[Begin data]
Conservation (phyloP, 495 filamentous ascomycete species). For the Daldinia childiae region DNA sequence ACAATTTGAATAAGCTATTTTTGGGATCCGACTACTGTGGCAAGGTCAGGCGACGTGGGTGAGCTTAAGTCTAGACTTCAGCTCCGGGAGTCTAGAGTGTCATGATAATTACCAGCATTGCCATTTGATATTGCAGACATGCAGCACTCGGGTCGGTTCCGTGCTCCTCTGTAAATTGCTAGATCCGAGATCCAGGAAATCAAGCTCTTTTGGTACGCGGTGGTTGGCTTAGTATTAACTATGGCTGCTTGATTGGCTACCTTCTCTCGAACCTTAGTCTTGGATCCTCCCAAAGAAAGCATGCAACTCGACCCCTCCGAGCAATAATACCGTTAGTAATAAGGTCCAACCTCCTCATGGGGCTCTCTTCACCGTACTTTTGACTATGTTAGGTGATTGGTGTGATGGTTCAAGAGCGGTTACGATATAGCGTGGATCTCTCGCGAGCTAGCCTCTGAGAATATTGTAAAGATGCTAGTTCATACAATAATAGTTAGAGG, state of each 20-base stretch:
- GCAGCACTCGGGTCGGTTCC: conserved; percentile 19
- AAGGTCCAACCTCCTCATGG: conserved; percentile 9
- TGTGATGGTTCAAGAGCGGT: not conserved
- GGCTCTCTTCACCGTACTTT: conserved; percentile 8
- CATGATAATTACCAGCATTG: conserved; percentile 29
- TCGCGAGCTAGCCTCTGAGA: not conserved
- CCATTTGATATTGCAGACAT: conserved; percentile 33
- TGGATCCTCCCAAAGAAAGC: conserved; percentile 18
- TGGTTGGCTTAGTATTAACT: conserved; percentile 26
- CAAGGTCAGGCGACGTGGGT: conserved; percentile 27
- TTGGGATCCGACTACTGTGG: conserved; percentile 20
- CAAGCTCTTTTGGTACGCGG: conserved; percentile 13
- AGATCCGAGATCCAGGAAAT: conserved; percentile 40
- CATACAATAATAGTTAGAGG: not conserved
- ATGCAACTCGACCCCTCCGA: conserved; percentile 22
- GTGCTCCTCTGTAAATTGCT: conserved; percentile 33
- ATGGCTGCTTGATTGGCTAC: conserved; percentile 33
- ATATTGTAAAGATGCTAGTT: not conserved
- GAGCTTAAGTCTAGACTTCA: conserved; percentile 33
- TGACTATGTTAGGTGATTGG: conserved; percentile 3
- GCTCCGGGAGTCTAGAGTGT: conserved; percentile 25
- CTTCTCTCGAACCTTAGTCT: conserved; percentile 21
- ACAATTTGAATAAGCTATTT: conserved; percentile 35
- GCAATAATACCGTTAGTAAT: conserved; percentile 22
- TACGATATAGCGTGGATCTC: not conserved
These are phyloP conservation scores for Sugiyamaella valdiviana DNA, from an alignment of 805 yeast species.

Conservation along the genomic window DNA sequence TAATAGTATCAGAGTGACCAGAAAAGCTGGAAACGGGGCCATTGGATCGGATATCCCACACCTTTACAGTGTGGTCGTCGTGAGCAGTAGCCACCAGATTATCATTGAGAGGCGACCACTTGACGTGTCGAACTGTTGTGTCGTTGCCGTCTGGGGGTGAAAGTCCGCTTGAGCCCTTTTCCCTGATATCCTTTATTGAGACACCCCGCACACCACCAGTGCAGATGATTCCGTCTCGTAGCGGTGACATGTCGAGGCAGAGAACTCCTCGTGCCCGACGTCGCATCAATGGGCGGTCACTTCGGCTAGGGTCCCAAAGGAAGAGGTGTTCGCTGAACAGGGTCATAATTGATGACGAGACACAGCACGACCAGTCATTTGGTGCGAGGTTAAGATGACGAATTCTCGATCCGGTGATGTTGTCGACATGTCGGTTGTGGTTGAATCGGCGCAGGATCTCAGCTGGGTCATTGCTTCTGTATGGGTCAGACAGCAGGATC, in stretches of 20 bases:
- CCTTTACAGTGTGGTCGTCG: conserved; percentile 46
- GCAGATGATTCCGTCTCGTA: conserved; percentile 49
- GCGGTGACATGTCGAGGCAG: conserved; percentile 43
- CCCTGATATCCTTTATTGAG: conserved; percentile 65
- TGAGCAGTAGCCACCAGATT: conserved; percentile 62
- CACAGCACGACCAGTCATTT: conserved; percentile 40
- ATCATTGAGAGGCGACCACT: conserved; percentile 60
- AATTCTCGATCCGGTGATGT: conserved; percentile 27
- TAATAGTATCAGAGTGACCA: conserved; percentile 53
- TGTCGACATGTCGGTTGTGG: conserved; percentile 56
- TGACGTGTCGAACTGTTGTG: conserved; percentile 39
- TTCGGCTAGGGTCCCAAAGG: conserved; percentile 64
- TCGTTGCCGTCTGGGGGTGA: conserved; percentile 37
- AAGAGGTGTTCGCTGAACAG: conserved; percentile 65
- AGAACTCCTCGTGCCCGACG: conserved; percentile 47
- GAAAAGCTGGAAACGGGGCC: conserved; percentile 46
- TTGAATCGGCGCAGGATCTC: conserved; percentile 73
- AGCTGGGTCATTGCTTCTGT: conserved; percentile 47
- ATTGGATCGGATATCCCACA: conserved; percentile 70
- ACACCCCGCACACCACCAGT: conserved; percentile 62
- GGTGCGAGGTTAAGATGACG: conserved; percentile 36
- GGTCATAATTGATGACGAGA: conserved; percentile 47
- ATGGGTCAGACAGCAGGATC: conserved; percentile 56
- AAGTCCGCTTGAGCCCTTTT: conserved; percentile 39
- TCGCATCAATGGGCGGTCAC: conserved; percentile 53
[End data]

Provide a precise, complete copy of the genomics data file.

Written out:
Conservation (phyloP, 495 filamentous ascomycete species). For the Daldinia childiae region DNA sequence ACAATTTGAATAAGCTATTTTTGGGATCCGACTACTGTGGCAAGGTCAGGCGACGTGGGTGAGCTTAAGTCTAGACTTCAGCTCCGGGAGTCTAGAGTGTCATGATAATTACCAGCATTGCCATTTGATATTGCAGACATGCAGCACTCGGGTCGGTTCCGTGCTCCTCTGTAAATTGCTAGATCCGAGATCCAGGAAATCAAGCTCTTTTGGTACGCGGTGGTTGGCTTAGTATTAACTATGGCTGCTTGATTGGCTACCTTCTCTCGAACCTTAGTCTTGGATCCTCCCAAAGAAAGCATGCAACTCGACCCCTCCGAGCAATAATACCGTTAGTAATAAGGTCCAACCTCCTCATGGGGCTCTCTTCACCGTACTTTTGACTATGTTAGGTGATTGGTGTGATGGTTCAAGAGCGGTTACGATATAGCGTGGATCTCTCGCGAGCTAGCCTCTGAGAATATTGTAAAGATGCTAGTTCATACAATAATAGTTAGAGG, state of each 20-base stretch:
- GCAGCACTCGGGTCGGTTCC: conserved; percentile 19
- AAGGTCCAACCTCCTCATGG: conserved; percentile 9
- TGTGATGGTTCAAGAGCGGT: not conserved
- GGCTCTCTTCACCGTACTTT: conserved; percentile 8
- CATGATAATTACCAGCATTG: conserved; percentile 29
- TCGCGAGCTAGCCTCTGAGA: not conserved
- CCATTTGATATTGCAGACAT: conserved; percentile 33
- TGGATCCTCCCAAAGAAAGC: conserved; percentile 18
- TGGTTGGCTTAGTATTAACT: conserved; percentile 26
- CAAGGTCAGGCGACGTGGGT: conserved; percentile 27
- TTGGGATCCGACTACTGTGG: conserved; percentile 20
- CAAGCTCTTTTGGTACGCGG: conserved; percentile 13
- AGATCCGAGATCCAGGAAAT: conserved; percentile 40
- CATACAATAATAGTTAGAGG: not conserved
- ATGCAACTCGACCCCTCCGA: conserved; percentile 22
- GTGCTCCTCTGTAAATTGCT: conserved; percentile 33
- ATGGCTGCTTGATTGGCTAC: conserved; percentile 33
- ATATTGTAAAGATGCTAGTT: not conserved
- GAGCTTAAGTCTAGACTTCA: conserved; percentile 33
- TGACTATGTTAGGTGATTGG: conserved; percentile 3
- GCTCCGGGAGTCTAGAGTGT: conserved; percentile 25
- CTTCTCTCGAACCTTAGTCT: conserved; percentile 21
- ACAATTTGAATAAGCTATTT: conserved; percentile 35
- GCAATAATACCGTTAGTAAT: conserved; percentile 22
- TACGATATAGCGTGGATCTC: not conserved
These are phyloP conservation scores for Sugiyamaella valdiviana DNA, from an alignment of 805 yeast species.

Conservation along the genomic window DNA sequence TAATAGTATCAGAGTGACCAGAAAAGCTGGAAACGGGGCCATTGGATCGGATATCCCACACCTTTACAGTGTGGTCGTCGTGAGCAGTAGCCACCAGATTATCATTGAGAGGCGACCACTTGACGTGTCGAACTGTTGTGTCGTTGCCGTCTGGGGGTGAAAGTCCGCTTGAGCCCTTTTCCCTGATATCCTTTATTGAGACACCCCGCACACCACCAGTGCAGATGATTCCGTCTCGTAGCGGTGACATGTCGAGGCAGAGAACTCCTCGTGCCCGACGTCGCATCAATGGGCGGTCACTTCGGCTAGGGTCCCAAAGGAAGAGGTGTTCGCTGAACAGGGTCATAATTGATGACGAGACACAGCACGACCAGTCATTTGGTGCGAGGTTAAGATGACGAATTCTCGATCCGGTGATGTTGTCGACATGTCGGTTGTGGTTGAATCGGCGCAGGATCTCAGCTGGGTCATTGCTTCTGTATGGGTCAGACAGCAGGATC, in stretches of 20 bases:
- CCTTTACAGTGTGGTCGTCG: conserved; percentile 46
- GCAGATGATTCCGTCTCGTA: conserved; percentile 49
- GCGGTGACATGTCGAGGCAG: conserved; percentile 43
- CCCTGATATCCTTTATTGAG: conserved; percentile 65
- TGAGCAGTAGCCACCAGATT: conserved; percentile 62
- CACAGCACGACCAGTCATTT: conserved; percentile 40
- ATCATTGAGAGGCGACCACT: conserved; percentile 60
- AATTCTCGATCCGGTGATGT: conserved; percentile 27
- TAATAGTATCAGAGTGACCA: conserved; percentile 53
- TGTCGACATGTCGGTTGTGG: conserved; percentile 56
- TGACGTGTCGAACTGTTGTG: conserved; percentile 39
- TTCGGCTAGGGTCCCAAAGG: conserved; percentile 64
- TCGTTGCCGTCTGGGGGTGA: conserved; percentile 37
- AAGAGGTGTTCGCTGAACAG: conserved; percentile 65
- AGAACTCCTCGTGCCCGACG: conserved; percentile 47
- GAAAAGCTGGAAACGGGGCC: conserved; percentile 46
- TTGAATCGGCGCAGGATCTC: conserved; percentile 73
- AGCTGGGTCATTGCTTCTGT: conserved; percentile 47
- ATTGGATCGGATATCCCACA: conserved; percentile 70
- ACACCCCGCACACCACCAGT: conserved; percentile 62
- GGTGCGAGGTTAAGATGACG: conserved; percentile 36
- GGTCATAATTGATGACGAGA: conserved; percentile 47
- ATGGGTCAGACAGCAGGATC: conserved; percentile 56
- AAGTCCGCTTGAGCCCTTTT: conserved; percentile 39
- TCGCATCAATGGGCGGTCAC: conserved; percentile 53